Monday, 31 January 2011

Loggerheads Tavern and Causeway-lane

Click on above map to enlarge

On the first De Quincey dérive, we discussed whether De Quincey would have been walking over open field to the North Shore on his trips to the river from Everton where he was staying in 1803. I discovered the above map which shows that he could have walked down a lane from Everton which corresponds to today's Everton Brow called Causeway Lane. Herdman's painting below shows such a lane out of the village:

The photograph below of Everton Brown taken on the dérive is a present day view looking towards where Herdman painted the above picture of Everton Village:

If you look at the above map you will notice a building called Loggerheads which would have been located below the present-day Everton Brow on Richmond Row which still exists. Below is Richmond Row which I will return in more detail in a later post:

The tavern no longer exists but would have been a feature which De Quincey would have seen on any walk from Everton down to the North Shore. Here is a description of the Loggerheads Tavern from Richard Brooke's Liverpool as it was During the Last Quarter of the Eighteenth Century 1853:

The Loggerheads Tavern is also mentioned in a book called Recollections of Liverpool by a Nonagenarian. The author refers to the Liverpool born poet Felicia Hemans being friendly with the author's friends The Nicholsons who ran the tavern. Felicia as a young Ms Browne was encouraged to write by Mr Nicholson. Mr Nicholson eventually turned the tavern into a private residence but by the 1830's it had reverted back to the "Loggerheads Tavern Revived".

The above is detail from a painting by W.G. Herdman of Liverpool from Everton 1774. Kay Parrott in her excellent book Pictorial Liverpool: The Art of W.G. & William Herdman states that the dome in the wood in painting is possibly a summer house in the garden of the Loggerheads Tavern.

This is what Robert Syers says about Causeway-lane and the Loggerhead Tavern:

The road called Everton-brow has, from time immemorial, been the main passage from Liverpool to Everton; its first known name was Causeway-lane, afterwards it long went by the name of Loggerhead-lane, and for the last forty years it has been styled Everton-brow, until recently, the lower or west end has been honoured with the more dignified title of the Crescent. This road was formerly narrow, and in poor plight. It may serve to give an insight into its former state, and also to shew some other points connected with the neighbourhood of that thoroughfare, to use the words of an elderly gentleman, who well remembered the circumstances of which he treats; "The communication (from Everton) with Liverpool was through a deep sandy lane, the cops or hedges on each side not being many yards asunder, nor was there any parapet or foot path to accommodate pedestrians : just within the limits of Liverpool, at a long low house, where the late Mr. Nicholson long resided, was a small ale-house, near to a dyer's pond the latter surrounded with willows. This public-house was called the Loggerheads, and was of much celebrity in former days, which it first obtained from the civility of the landlady, and the choice and nourishing qualities of the viands and beverage she dispensed; the sign was two heads, the motto, ' We three logger- heads be.' " The informant somewhat cynically goes on to say, " Whether or not the sign was intended as a perpetual monitor to the nobles of Everton, history has left us in the dark." The same house has recently been again licensed, and is now open to the public under the name of "The Loggerheads Revived." The History of Everton 1830.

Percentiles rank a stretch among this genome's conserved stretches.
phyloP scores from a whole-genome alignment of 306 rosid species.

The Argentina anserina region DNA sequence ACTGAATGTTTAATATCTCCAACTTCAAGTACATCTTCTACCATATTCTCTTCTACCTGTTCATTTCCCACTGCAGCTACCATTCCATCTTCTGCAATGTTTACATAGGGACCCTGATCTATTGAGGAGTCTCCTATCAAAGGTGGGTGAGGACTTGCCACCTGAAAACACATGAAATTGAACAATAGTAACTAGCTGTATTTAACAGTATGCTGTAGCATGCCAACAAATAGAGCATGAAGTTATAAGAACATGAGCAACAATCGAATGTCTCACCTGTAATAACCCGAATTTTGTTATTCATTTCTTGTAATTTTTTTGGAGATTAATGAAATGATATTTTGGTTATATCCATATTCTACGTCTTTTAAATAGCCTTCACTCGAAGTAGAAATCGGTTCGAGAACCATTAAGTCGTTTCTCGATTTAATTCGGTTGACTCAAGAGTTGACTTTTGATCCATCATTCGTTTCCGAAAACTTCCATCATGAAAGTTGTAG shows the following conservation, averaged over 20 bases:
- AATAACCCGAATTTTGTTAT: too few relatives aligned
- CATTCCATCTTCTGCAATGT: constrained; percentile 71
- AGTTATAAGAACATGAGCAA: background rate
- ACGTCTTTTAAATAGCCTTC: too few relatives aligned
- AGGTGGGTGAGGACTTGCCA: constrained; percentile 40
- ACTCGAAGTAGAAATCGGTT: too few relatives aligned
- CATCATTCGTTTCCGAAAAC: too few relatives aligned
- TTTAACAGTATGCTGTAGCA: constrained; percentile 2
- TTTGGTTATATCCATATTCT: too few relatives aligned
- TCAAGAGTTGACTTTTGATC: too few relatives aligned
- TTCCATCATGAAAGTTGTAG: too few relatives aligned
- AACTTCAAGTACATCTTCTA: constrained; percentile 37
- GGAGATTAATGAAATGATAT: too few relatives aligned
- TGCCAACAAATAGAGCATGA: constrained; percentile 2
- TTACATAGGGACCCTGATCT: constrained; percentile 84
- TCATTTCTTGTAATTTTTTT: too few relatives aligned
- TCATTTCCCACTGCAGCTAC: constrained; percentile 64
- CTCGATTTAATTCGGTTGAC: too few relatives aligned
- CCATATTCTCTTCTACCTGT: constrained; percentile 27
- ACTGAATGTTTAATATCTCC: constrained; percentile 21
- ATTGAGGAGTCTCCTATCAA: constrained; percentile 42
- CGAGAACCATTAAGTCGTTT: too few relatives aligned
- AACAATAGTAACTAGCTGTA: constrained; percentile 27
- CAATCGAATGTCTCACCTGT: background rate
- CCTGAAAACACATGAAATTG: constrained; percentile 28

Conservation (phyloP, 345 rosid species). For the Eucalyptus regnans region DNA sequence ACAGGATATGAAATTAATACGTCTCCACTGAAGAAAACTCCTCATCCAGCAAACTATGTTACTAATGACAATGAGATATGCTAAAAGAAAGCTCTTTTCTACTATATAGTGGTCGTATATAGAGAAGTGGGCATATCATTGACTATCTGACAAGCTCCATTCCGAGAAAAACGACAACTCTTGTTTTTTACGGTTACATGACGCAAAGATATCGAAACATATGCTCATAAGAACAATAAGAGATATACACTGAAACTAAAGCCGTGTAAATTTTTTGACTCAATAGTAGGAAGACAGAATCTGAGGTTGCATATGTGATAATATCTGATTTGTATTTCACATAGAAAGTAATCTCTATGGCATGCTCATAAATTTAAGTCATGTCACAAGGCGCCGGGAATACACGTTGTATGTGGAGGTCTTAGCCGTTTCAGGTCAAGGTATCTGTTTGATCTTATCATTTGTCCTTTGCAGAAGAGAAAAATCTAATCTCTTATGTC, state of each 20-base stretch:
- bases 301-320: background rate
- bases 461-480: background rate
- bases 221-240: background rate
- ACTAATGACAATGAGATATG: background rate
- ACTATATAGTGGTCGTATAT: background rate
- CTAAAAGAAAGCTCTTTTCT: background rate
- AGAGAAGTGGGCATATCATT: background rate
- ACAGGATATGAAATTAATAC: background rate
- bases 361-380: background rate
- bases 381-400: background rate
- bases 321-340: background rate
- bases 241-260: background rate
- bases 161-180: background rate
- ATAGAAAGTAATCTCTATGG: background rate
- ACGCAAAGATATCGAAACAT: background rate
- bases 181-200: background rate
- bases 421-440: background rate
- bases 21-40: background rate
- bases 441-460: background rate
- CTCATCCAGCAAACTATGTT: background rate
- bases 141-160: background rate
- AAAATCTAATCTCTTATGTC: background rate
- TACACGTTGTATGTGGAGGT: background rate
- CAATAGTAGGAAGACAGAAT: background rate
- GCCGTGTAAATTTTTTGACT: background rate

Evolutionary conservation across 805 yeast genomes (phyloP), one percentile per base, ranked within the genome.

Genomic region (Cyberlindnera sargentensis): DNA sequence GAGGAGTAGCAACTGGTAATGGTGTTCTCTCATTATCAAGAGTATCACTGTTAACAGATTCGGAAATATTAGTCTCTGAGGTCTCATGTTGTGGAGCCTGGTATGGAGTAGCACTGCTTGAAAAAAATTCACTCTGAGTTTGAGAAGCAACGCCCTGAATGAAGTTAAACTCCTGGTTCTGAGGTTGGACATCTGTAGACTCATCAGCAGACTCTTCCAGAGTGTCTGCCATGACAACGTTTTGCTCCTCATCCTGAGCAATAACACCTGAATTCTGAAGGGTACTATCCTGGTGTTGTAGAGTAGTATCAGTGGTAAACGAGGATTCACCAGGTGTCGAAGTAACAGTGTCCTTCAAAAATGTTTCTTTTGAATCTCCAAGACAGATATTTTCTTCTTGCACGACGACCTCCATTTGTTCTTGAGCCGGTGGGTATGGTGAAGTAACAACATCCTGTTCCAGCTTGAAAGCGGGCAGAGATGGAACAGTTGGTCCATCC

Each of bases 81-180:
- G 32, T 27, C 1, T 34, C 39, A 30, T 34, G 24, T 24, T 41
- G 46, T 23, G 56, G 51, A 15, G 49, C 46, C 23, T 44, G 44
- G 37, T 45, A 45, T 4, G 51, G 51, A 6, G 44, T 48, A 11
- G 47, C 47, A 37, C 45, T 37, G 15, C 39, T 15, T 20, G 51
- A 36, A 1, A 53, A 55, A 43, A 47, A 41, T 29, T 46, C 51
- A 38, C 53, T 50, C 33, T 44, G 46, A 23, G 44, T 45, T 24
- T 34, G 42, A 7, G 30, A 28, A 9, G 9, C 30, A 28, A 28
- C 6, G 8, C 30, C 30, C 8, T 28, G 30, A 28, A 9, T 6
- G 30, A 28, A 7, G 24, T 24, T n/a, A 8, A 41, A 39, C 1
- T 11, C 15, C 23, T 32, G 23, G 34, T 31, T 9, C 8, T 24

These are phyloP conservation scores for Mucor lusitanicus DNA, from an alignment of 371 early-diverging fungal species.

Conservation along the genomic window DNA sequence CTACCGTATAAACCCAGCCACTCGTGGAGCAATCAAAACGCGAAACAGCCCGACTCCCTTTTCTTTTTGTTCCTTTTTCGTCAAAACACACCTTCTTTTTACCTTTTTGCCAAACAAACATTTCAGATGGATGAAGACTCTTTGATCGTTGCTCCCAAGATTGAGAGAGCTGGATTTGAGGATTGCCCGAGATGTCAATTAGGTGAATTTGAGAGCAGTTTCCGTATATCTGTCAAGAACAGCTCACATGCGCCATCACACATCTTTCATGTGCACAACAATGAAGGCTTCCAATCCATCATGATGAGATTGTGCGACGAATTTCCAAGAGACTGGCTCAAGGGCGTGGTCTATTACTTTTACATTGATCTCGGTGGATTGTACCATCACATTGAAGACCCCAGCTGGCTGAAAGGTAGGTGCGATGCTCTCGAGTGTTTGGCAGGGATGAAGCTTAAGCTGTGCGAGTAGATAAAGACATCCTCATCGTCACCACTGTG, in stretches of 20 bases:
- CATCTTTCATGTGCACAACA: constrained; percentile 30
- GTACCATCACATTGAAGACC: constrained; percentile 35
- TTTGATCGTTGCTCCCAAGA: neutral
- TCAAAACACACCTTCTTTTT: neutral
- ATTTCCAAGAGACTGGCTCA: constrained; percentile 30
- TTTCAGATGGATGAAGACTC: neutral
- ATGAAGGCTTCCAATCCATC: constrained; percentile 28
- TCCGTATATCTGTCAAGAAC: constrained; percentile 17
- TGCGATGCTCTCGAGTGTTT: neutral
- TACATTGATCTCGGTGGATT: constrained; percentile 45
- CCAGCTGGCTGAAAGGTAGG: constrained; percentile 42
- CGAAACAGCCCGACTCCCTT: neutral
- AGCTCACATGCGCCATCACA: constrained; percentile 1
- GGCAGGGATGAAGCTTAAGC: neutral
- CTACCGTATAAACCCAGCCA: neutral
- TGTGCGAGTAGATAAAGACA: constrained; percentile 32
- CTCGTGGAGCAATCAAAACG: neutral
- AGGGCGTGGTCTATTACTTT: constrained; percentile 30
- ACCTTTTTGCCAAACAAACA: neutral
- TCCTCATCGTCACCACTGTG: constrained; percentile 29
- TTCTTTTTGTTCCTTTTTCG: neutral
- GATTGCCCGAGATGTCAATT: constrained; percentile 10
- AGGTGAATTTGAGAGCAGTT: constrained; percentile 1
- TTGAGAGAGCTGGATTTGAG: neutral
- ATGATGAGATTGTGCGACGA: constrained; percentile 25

The name Loggerheads used to be common name for taverns and is alluded to in Shakespeare's Twelfth Night Act Two Scene 3. The tavern sign would have shown two wooden heads with the inscription; "We three loggerheads" as can be seen in the above sign at the present-day pub in Loggerheads in North Wales. According to the Dictionary of Pub Signs; "The visitor was supposed to fall into the trap of asking where the third one was, immediately falling into the trap of becoming one himself. A variation was to say that the third man was inside having a drink. Picture of two asses were sometimes used instead of the thick log like heads." See also The Pub in Literature: England's altered state By Steven Earnshaw page 57 for mention of loggerheads in Shakespeare's Henry 1V.

I came across an interesting article on Richard Wilson in the Somerset House Gazette and Literary Museum dated 24th July 1824 which discusses the above Loggerheads sign from the North Wales pub which he painted.

Another take on the meaning of the sign can be found in Reuben Percy, Thomas Byerly, John Timbs The Mirror of literature, amusement, and instruction: Volume 28 - Page 194 1836; "The sign of the Three Loggerheads, is two wooden heads, with this inscription : — " Here we three loggerheads be ;" the reader being the third."

Below is an extract from Shakespeare's Twelfth Night edited by Horace Henry Furness which has a detailed note on the meaning of loggerheads: Click on image to enlarge:

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